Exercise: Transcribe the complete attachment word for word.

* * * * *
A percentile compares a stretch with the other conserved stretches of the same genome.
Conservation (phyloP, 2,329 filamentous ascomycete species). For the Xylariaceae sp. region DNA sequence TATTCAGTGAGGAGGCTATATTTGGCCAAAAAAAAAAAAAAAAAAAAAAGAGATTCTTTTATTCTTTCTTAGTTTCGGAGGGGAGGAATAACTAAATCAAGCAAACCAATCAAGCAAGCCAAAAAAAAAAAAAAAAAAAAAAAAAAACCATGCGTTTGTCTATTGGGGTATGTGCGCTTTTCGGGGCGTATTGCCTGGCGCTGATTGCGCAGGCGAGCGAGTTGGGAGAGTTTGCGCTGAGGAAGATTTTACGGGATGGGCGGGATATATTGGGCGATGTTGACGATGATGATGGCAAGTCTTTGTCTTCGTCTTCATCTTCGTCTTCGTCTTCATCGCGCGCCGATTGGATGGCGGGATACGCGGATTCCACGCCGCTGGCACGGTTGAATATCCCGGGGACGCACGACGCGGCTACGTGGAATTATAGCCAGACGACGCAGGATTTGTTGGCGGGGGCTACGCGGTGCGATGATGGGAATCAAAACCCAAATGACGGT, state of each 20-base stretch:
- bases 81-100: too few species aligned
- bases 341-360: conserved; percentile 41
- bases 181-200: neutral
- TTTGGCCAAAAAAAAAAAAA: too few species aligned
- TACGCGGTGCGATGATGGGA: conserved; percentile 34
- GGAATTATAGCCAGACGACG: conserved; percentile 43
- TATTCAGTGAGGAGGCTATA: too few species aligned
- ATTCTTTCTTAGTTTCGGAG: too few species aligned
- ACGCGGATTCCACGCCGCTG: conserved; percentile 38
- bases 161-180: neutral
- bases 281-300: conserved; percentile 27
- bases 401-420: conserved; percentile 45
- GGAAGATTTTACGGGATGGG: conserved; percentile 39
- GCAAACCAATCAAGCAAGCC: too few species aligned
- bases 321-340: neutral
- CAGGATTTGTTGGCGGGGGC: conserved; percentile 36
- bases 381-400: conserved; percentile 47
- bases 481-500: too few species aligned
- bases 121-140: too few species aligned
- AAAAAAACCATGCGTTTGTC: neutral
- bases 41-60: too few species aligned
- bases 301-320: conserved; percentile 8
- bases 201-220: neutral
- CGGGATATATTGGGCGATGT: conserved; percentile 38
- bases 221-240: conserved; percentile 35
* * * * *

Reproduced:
A percentile compares a stretch with the other conserved stretches of the same genome.
Conservation (phyloP, 2,329 filamentous ascomycete species). For the Xylariaceae sp. region DNA sequence TATTCAGTGAGGAGGCTATATTTGGCCAAAAAAAAAAAAAAAAAAAAAAGAGATTCTTTTATTCTTTCTTAGTTTCGGAGGGGAGGAATAACTAAATCAAGCAAACCAATCAAGCAAGCCAAAAAAAAAAAAAAAAAAAAAAAAAAACCATGCGTTTGTCTATTGGGGTATGTGCGCTTTTCGGGGCGTATTGCCTGGCGCTGATTGCGCAGGCGAGCGAGTTGGGAGAGTTTGCGCTGAGGAAGATTTTACGGGATGGGCGGGATATATTGGGCGATGTTGACGATGATGATGGCAAGTCTTTGTCTTCGTCTTCATCTTCGTCTTCGTCTTCATCGCGCGCCGATTGGATGGCGGGATACGCGGATTCCACGCCGCTGGCACGGTTGAATATCCCGGGGACGCACGACGCGGCTACGTGGAATTATAGCCAGACGACGCAGGATTTGTTGGCGGGGGCTACGCGGTGCGATGATGGGAATCAAAACCCAAATGACGGT, state of each 20-base stretch:
- bases 81-100: too few species aligned
- bases 341-360: conserved; percentile 41
- bases 181-200: neutral
- TTTGGCCAAAAAAAAAAAAA: too few species aligned
- TACGCGGTGCGATGATGGGA: conserved; percentile 34
- GGAATTATAGCCAGACGACG: conserved; percentile 43
- TATTCAGTGAGGAGGCTATA: too few species aligned
- ATTCTTTCTTAGTTTCGGAG: too few species aligned
- ACGCGGATTCCACGCCGCTG: conserved; percentile 38
- bases 161-180: neutral
- bases 281-300: conserved; percentile 27
- bases 401-420: conserved; percentile 45
- GGAAGATTTTACGGGATGGG: conserved; percentile 39
- GCAAACCAATCAAGCAAGCC: too few species aligned
- bases 321-340: neutral
- CAGGATTTGTTGGCGGGGGC: conserved; percentile 36
- bases 381-400: conserved; percentile 47
- bases 481-500: too few species aligned
- bases 121-140: too few species aligned
- AAAAAAACCATGCGTTTGTC: neutral
- bases 41-60: too few species aligned
- bases 301-320: conserved; percentile 8
- bases 201-220: neutral
- CGGGATATATTGGGCGATGT: conserved; percentile 38
- bases 221-240: conserved; percentile 35